jemimalovesbigted

Joined February 2007

A Jill off all trades and always keeping my fingers sticky in many, many pies…. this is one!

Pinhole Goodness

Recently I made my own pinhole camera out of an old biscuit tin. This endeavour was inspired by a wonderful artist going by the name of Steph Tout. I have based my design on hers yet have decided to make it that little bit different. I have made a two tiered camera with 3 holes on each level. So a total of 6 (note: since doing these I have had to adjust the camera and have made 4 holes each level – a total of 8) The idea is to have a panoramic image of a 360 degree view. I have alternated the spacing of each pinhole on the top and the bottom, so the spaces that blend together in one layer can be captured in the other. It has been designed with capturing onto film – with a space big enough to use 120 film or 2 strips of 35mm film in one space.

All the measurements I have included are in relation to a tin size of 130mm depth and 483mm circumference. With a focal length of 40mm and the optimal sized pinhole of 0.25mm; which gives the camera an f-stop of 133.

What I needed:

• 1 x used biscuit tin
• 1 x tin of all purpose – mega grip primer paint that is designed to stick to any surface
• One can of flat black spray paint
• Some sandpaper
• 2 × 240mm circumference piping at 65mm length
• 2 x blocks of wood cut to the inner circumference of the piping
• 2 x screws
• Some heavy duty glue
• Scissors
• Sharp pointy knife
• Some black – non shiny thick plastic
• Some string
• One very large paper clip – or equivalent could have used a stick or something
• Some non shiny black gaffer/cloth tape
• 1 x large empty beer can
• A drill
• A measuring tape
• A ruler
• A pin – approximately 0.3mm
• Bendy plastic tubing approximately 8mm in diameter
• A pen that marks on any surface
• A saw – preferably a circular so you can get the cut of the pipe as close and as smooth as possible
• Very small drill bits
• Time

The Process

I had to work out all of my measurements in relation to the tin size and then prime the tin and let it dry. Next coat was with the flat black spray paint.

Whilst it was drying I prepared the piping and the wood that was going to be attached to the bottom and the lid of the tin. (Here I had some help because I have a phobia of using saws) Once they were cut, I sanded and primed both of them in readiness for spraying them black.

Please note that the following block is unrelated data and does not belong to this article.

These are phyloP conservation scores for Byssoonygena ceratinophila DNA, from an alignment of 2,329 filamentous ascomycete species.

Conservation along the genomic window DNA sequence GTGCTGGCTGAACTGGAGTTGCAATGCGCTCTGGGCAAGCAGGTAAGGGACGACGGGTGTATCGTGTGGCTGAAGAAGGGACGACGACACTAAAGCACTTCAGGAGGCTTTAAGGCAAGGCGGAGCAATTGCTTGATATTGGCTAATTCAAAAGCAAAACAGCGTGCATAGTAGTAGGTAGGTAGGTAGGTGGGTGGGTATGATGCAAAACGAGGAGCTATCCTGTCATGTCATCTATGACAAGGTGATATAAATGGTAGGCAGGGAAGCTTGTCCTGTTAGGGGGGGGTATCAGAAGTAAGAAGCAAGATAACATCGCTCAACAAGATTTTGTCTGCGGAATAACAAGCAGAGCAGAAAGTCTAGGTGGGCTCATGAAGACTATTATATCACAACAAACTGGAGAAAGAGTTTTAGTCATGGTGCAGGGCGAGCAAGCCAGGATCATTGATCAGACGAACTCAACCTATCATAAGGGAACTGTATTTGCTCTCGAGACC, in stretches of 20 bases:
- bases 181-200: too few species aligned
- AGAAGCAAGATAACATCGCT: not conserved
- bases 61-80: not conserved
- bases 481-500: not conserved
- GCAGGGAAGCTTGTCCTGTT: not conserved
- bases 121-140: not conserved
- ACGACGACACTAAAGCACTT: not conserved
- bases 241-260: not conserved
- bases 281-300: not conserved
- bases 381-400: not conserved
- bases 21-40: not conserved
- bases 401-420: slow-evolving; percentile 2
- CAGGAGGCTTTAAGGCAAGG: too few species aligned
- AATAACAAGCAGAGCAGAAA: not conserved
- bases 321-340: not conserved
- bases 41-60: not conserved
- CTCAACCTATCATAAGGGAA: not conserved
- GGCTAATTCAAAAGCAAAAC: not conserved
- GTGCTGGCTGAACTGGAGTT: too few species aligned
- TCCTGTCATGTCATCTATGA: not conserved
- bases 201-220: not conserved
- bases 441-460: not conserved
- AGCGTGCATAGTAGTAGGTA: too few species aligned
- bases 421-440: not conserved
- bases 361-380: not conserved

Once the tin and piping was dry I measured up the black plastic to fit inside the tin… This is going to be the separator between the two film cavities. I poked a hole in the centre and threaded some string in and secured it on the other side with an oversized paper clip. This was going to be my handle to be able to remove the divider.

Next is to measure out where the pin holes are going to go. I positioned them evenly distributed around the circumference and in the middle of where each film starts and ends from the top and the bottom. As I mentioned before, the holes were alternated to cover all areas of the tin face but between the two levels. At the same time I bought some tubing which I measured out to just under the circumference of the tin and sliced it down one side. I then primed and sprayed it black and left it to dry. This was going to be used around the edge of the black plastic divider to ensure that there are no light leaks between the two levels. It was attached with black gaffer tape and it fits snugly inside the tin to offer a barrier.


Preparing the pin holes comes next. Because the biscuit tin is really thick, there would be no possible way for something as thin as a pin would go through the surface. So instead I got a large beer can – washed it dried it and cut it into 6 pieces. I then sanded the tin pieces, primed them and sprayed them black also. These are thin enough to poke a pin through but are also strong enough not to bend or break easily. It also gives me room to take them out and replace them if I ever need to. Where they are to be placed on the tin, I drilled holes in the places I measured and marked out previously.

Poking holes in the tin is probably the hardest part to this whole endeavour and I found that when I first did it, I had not made the holes smooth enough and too large – therefore the image was unfocused and overexposed…. I have now discovered that you can purchase minutely small drill bits from Ebay with diameters from 0.2mm upwards, which will help to rectify any problems from not being able to find needles/pins small enough…. I looked for ever – they are not easy to come by…

Once they are the right size and as smooth as you can get them attach them to the inside of the tin – lining them up with the hairpin measurements on the outside. I used a fair amount of gaffer tape to secure them and then resprayed the inside of the tin with black paint once again to make sure there were no white parts showing… (another note – its probably easier to attach the can on the inside and respray before putting the holes in, that way your holes won’t fill up with paint. You may not need to respray the gaffa anyway – make an executive decision when you get to that point)

So that is basically it! All that needs to be done now is to load some film into it in complete darkness and test it out. Oh and links to Pinhole Camera Calculators so that you can find out the best exposure time for your camera!

Hope this has been slightly useful for anyone who may want to have a go! Most of all – Have Fun!!

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